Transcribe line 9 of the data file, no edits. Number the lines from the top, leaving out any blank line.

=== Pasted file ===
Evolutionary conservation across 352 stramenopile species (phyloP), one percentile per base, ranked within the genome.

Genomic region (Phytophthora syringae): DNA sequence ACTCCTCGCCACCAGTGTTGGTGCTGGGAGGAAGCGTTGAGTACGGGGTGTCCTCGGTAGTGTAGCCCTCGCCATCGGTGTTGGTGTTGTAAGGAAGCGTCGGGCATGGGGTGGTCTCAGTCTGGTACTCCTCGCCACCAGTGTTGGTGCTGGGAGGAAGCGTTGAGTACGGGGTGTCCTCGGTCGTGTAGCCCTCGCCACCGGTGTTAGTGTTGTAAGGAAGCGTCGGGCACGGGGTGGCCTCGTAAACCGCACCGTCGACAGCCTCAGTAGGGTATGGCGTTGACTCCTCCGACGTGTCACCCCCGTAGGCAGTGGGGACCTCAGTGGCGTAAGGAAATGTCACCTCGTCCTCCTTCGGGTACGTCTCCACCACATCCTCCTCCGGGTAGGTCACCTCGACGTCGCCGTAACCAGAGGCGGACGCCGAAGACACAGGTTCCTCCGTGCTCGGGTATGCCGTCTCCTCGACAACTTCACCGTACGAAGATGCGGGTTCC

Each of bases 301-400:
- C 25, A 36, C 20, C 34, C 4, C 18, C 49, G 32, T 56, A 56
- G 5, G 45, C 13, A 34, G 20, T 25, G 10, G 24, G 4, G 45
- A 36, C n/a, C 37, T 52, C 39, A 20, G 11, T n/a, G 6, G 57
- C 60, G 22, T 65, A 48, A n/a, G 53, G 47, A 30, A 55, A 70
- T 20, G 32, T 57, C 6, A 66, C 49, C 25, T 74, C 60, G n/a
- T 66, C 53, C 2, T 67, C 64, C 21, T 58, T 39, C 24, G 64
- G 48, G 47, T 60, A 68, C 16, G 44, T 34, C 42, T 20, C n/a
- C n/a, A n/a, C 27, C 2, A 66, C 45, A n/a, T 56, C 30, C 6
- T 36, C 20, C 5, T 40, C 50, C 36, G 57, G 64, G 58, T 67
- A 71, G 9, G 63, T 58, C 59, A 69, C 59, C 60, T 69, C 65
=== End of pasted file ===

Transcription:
- T 66, C 53, C 2, T 67, C 64, C 21, T 58, T 39, C 24, G 64